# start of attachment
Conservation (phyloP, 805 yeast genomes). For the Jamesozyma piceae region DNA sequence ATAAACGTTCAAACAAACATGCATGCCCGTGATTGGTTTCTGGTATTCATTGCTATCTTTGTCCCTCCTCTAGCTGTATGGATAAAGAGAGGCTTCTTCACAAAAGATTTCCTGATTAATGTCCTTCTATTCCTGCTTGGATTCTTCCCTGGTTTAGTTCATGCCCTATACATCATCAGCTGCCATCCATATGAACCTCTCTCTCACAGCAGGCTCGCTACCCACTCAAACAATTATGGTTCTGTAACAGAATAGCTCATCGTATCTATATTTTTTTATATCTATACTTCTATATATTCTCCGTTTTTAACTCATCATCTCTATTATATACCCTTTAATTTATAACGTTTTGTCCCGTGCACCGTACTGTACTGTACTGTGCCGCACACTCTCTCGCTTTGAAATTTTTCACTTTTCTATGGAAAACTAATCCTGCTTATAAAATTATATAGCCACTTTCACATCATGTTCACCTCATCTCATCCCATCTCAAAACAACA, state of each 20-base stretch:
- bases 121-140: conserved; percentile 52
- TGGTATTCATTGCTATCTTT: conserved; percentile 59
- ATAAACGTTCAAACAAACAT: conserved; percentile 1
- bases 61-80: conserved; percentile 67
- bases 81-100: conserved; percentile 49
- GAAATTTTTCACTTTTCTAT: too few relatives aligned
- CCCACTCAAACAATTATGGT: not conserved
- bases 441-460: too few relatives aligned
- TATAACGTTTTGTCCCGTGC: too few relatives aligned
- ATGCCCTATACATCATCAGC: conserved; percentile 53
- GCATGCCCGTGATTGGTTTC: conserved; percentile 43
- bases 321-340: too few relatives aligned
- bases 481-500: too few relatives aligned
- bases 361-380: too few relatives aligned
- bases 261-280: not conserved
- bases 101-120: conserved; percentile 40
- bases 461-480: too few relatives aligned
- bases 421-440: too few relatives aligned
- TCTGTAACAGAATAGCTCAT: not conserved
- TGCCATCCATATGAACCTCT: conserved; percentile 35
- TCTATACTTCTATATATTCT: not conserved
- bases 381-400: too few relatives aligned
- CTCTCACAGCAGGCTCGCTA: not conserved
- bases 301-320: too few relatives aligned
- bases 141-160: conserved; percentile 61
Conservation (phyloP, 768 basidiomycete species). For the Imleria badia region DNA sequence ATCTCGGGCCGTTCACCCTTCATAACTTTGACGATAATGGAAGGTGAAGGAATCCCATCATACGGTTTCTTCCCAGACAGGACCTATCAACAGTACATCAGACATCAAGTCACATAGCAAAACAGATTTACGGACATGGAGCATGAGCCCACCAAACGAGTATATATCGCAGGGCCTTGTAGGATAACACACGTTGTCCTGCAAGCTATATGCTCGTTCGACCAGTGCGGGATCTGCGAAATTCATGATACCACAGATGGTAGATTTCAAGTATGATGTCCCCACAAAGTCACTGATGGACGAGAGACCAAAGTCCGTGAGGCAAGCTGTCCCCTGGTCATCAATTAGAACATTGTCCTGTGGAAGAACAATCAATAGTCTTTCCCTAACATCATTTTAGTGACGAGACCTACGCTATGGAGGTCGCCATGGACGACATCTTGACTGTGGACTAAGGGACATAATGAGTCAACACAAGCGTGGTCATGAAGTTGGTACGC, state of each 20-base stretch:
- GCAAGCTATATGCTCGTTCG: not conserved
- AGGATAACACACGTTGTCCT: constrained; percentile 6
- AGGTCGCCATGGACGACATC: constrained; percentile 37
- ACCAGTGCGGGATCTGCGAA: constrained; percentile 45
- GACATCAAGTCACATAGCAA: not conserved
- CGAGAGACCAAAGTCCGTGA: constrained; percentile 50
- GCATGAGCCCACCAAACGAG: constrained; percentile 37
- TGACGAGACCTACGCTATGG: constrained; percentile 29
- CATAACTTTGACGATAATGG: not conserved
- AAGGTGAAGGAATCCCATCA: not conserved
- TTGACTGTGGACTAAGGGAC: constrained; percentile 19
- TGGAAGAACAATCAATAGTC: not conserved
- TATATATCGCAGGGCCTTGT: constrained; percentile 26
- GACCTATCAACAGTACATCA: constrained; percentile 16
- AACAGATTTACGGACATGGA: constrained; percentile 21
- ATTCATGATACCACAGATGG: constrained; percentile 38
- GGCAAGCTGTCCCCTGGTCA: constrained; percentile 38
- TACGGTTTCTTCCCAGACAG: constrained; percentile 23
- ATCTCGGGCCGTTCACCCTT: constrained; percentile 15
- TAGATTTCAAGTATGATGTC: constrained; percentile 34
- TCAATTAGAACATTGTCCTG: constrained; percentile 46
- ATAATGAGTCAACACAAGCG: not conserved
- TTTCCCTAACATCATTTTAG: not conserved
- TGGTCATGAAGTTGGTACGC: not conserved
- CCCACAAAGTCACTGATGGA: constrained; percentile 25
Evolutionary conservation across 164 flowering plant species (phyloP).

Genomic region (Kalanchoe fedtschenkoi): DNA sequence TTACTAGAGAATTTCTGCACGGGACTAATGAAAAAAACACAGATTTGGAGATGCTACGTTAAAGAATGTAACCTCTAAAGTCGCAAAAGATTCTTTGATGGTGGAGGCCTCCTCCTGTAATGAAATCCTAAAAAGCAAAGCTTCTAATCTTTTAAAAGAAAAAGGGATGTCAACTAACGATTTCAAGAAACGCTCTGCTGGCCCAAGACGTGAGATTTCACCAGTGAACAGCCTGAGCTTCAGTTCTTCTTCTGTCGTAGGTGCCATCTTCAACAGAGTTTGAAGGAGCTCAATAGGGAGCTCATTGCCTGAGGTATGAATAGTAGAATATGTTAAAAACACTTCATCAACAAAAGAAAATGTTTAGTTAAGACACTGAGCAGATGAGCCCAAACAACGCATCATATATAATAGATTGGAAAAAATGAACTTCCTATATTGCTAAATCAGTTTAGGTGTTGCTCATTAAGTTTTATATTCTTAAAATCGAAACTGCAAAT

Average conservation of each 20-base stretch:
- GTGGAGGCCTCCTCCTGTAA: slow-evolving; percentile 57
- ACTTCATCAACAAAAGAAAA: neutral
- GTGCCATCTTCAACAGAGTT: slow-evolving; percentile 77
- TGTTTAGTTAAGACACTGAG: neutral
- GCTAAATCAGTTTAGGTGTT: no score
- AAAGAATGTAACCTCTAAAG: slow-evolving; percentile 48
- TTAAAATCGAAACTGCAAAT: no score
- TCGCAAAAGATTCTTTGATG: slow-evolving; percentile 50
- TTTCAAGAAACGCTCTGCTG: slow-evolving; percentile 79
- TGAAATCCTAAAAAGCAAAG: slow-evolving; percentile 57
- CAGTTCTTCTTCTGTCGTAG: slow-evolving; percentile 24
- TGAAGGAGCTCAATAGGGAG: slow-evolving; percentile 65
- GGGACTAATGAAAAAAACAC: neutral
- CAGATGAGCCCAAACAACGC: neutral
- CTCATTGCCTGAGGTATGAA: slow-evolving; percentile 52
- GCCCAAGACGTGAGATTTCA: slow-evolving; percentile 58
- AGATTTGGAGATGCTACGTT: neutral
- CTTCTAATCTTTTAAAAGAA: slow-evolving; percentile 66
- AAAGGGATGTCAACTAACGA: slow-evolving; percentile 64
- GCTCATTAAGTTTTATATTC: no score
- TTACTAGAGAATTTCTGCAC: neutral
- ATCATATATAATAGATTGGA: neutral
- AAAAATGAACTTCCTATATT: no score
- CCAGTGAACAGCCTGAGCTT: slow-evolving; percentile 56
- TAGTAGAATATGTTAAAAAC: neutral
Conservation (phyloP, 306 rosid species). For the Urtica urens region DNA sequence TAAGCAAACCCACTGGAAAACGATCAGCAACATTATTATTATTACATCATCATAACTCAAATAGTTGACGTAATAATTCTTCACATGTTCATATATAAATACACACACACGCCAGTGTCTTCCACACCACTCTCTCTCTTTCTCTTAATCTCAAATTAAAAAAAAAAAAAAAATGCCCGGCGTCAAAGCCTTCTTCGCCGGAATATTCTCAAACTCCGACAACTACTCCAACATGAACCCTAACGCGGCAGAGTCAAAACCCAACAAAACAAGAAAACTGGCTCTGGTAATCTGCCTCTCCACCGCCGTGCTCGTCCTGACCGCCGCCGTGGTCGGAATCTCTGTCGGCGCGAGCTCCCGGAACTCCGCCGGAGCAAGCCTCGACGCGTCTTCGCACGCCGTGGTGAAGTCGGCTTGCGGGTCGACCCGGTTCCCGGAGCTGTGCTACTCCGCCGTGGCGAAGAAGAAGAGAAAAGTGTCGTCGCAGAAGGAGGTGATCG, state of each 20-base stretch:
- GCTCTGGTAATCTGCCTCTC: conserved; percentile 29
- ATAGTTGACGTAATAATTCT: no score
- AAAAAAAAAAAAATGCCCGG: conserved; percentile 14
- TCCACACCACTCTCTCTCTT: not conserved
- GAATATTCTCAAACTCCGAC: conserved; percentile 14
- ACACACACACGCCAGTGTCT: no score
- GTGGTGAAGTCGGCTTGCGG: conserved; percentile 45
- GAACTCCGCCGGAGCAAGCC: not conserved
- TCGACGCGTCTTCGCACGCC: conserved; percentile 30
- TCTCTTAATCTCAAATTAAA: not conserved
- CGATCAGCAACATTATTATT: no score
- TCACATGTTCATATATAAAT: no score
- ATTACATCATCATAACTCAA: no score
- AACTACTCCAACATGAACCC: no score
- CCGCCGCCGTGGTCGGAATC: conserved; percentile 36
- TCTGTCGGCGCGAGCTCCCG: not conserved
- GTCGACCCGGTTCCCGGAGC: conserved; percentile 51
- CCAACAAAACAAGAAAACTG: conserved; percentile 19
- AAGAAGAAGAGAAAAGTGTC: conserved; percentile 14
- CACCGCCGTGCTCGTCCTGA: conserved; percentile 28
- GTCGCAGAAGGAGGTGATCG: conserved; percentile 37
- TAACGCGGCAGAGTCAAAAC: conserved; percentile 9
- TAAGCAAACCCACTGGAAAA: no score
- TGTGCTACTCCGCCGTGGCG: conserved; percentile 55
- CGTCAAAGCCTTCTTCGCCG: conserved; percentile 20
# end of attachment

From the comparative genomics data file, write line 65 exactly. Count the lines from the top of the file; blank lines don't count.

- TGAAATCCTAAAAAGCAAAG: slow-evolving; percentile 57